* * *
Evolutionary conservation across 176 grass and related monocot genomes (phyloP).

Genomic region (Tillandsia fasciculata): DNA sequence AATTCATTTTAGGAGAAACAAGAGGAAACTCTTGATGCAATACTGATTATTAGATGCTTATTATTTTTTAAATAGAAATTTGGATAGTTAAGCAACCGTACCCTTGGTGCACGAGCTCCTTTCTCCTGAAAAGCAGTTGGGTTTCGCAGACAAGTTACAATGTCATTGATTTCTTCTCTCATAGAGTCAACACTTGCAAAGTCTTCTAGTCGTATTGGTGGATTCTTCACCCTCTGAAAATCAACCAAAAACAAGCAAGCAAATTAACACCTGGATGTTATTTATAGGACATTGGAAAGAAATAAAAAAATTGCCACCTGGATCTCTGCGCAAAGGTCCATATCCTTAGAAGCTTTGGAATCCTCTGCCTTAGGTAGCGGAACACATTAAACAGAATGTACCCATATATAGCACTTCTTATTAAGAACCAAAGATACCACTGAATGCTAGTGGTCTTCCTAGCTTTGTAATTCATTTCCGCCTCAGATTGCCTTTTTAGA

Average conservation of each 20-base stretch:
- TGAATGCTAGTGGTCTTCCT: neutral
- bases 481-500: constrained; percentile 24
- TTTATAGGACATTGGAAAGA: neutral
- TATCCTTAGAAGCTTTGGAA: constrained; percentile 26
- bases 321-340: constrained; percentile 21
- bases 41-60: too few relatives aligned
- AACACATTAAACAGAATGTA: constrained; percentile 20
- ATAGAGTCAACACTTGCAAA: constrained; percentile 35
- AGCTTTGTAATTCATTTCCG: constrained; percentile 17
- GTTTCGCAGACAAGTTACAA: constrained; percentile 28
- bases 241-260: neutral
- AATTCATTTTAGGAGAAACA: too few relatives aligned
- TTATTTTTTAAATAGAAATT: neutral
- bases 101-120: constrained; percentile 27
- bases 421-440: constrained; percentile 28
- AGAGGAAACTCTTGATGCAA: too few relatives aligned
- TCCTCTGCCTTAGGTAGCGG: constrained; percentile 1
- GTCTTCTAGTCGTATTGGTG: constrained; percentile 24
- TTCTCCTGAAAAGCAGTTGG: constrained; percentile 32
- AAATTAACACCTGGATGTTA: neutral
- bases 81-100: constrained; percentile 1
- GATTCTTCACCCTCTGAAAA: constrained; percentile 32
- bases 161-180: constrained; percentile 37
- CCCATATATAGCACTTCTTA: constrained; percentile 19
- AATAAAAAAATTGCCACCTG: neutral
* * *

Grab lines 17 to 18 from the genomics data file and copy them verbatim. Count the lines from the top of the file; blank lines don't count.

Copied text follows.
- bases 101-120: constrained; percentile 27
- bases 421-440: constrained; percentile 28